Wednesday, September 19, 2007
On the outsource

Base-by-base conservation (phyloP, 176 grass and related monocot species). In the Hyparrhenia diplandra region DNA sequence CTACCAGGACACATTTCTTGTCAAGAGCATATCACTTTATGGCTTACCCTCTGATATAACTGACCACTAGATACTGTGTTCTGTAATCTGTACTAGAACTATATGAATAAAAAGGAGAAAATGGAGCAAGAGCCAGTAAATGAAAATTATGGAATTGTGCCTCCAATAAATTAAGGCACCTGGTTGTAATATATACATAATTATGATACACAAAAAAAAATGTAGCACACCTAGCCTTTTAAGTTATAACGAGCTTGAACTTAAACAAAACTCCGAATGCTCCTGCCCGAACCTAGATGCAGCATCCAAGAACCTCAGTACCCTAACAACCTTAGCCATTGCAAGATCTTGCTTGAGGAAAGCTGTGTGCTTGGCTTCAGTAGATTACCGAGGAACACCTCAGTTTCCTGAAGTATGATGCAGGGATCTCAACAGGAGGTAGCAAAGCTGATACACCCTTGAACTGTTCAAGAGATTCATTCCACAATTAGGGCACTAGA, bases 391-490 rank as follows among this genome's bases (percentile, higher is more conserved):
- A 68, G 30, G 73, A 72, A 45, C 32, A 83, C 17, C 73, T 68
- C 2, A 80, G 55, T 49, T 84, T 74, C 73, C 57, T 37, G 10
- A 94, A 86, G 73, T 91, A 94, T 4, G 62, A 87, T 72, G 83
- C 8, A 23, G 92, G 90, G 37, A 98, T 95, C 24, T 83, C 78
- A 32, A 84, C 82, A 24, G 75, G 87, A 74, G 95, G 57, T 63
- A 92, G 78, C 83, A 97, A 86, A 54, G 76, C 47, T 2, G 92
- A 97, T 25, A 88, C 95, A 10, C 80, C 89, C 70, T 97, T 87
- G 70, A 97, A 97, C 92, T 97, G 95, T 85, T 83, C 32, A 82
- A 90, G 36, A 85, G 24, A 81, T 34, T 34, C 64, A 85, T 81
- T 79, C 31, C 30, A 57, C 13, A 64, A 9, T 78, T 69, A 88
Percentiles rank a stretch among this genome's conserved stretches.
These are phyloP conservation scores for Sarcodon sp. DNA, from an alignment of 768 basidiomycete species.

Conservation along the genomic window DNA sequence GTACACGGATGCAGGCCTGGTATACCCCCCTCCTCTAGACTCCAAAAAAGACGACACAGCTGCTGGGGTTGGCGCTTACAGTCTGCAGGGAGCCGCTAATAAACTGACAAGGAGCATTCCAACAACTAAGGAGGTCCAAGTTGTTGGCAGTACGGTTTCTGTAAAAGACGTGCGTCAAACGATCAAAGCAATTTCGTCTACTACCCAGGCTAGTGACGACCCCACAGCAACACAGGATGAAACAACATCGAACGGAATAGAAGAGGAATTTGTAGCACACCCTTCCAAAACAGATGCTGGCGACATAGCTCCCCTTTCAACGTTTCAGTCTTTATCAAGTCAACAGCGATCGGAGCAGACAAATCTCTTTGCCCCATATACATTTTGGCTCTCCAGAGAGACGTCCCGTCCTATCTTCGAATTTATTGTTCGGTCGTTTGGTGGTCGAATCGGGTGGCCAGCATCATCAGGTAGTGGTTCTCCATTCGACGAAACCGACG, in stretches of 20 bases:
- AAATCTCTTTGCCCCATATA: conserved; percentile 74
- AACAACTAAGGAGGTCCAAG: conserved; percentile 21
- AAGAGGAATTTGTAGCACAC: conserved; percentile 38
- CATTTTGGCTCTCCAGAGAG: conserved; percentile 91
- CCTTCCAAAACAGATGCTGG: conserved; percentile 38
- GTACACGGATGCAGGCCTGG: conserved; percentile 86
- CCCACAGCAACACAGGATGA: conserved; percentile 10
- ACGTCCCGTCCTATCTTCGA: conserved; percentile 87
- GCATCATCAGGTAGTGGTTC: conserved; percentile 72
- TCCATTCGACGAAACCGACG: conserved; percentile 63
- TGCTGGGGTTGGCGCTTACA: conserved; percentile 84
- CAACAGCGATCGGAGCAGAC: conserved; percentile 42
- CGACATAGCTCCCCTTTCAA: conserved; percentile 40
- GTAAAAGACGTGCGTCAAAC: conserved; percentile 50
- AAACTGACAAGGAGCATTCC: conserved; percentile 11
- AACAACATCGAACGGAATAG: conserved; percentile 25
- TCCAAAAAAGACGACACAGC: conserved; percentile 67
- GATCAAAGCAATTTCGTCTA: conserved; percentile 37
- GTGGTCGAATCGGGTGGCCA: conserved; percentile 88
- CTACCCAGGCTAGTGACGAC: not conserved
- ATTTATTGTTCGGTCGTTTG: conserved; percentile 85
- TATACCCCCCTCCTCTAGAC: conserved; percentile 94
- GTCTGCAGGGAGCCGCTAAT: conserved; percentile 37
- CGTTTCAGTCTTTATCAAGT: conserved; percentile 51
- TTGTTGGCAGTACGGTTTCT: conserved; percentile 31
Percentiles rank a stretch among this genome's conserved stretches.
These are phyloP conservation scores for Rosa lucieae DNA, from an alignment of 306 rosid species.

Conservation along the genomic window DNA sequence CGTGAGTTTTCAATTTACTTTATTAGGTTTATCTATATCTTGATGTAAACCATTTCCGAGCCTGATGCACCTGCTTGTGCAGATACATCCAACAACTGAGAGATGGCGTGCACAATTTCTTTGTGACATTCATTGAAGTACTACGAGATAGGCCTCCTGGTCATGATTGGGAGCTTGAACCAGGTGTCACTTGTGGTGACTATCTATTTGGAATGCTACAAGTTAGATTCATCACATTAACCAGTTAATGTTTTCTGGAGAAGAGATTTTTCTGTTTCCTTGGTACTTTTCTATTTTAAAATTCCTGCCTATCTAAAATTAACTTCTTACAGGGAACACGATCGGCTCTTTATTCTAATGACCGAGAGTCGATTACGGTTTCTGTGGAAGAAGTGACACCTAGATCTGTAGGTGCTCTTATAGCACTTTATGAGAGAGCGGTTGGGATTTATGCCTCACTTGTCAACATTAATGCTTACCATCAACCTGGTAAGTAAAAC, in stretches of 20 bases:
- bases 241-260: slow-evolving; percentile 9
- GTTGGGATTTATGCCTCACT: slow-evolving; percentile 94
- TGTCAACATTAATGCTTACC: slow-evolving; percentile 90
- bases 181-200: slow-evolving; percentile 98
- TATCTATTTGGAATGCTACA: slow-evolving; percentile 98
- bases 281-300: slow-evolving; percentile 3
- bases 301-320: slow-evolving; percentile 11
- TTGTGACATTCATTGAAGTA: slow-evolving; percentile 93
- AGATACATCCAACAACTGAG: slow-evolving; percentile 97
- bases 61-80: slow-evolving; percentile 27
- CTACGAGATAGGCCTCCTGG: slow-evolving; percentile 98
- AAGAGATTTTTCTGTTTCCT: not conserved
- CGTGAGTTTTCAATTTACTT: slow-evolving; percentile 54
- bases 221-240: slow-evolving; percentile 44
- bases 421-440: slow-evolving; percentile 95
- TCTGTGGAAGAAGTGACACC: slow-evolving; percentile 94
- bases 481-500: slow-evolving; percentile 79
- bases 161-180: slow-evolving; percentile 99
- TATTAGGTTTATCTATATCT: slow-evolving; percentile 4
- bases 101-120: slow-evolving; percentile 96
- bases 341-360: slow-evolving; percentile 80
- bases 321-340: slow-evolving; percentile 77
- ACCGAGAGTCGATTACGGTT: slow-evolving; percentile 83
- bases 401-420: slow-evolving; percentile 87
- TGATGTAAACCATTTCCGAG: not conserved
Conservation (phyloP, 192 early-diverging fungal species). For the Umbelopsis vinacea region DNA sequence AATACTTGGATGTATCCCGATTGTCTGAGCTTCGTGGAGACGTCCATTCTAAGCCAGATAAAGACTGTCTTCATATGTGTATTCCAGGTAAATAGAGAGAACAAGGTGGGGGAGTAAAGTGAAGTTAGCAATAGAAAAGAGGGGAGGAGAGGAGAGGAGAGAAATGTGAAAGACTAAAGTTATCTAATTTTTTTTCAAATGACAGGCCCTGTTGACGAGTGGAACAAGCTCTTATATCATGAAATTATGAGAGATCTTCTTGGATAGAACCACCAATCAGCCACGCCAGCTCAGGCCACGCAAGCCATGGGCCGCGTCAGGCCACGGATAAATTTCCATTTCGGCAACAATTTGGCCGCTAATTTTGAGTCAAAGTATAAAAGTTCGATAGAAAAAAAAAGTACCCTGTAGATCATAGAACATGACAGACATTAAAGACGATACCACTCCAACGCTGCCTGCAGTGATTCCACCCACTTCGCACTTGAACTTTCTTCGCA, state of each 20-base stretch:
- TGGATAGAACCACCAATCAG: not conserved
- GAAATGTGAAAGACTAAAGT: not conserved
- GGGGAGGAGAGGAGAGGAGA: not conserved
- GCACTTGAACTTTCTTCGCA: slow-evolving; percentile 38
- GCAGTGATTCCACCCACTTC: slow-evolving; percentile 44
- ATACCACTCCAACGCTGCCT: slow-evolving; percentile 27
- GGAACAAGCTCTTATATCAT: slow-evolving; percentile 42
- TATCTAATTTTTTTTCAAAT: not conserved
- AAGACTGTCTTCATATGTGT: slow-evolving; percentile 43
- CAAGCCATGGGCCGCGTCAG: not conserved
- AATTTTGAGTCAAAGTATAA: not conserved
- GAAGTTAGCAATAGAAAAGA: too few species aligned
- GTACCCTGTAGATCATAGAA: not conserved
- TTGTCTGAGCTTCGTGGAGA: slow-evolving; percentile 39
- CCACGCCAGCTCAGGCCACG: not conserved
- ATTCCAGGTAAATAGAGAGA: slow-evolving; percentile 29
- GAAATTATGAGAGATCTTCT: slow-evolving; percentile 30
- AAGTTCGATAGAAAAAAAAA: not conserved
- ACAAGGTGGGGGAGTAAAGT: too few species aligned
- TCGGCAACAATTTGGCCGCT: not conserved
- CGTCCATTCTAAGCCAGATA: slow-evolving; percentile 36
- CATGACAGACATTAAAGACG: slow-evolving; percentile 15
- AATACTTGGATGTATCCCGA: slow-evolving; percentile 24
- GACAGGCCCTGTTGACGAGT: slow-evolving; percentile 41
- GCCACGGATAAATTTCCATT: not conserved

So, let's review. Armed private security guards operating in Iraq under contract to the U.S. government kill as many as 20 Iraqi civilians in Baghdad. Iraqi government is outraged, claims contractor's personnel were not reacting to a car bomb but instead shot indiscriminately at civilians. Iraqi government revokes contractor's authorization to operate in the country. U.S. diplomats in Iraq are barred from traveling outside the green zone, because BlackwaterUSA is the contractor who protects them. Today, the New York Times reports, Iraq begins to back away from its revoc ation claim and agrees to develop new rules to hold such contractors accountable. So, what happened? It looks to me that what happened is precisely the kind of thing that is sure to happen in the kind of armed chaos that is post-invasion Iraq. Hopefully, a promised investigation will be able to determine exactly what happened. But that's kind of doubtful. What will hopefully happen now is the U.S. will start to reconsider the whole private contractor thing in a war zone. How could it have come to this anyway? Private security companies guarding our diplomats? Don't we have 160,000 soldiers in Iraq? How many more do we need? When the president withdraws the 30,000 surge troops this year, will he authorize 30,000 more private soldiers to take their places? What's going on?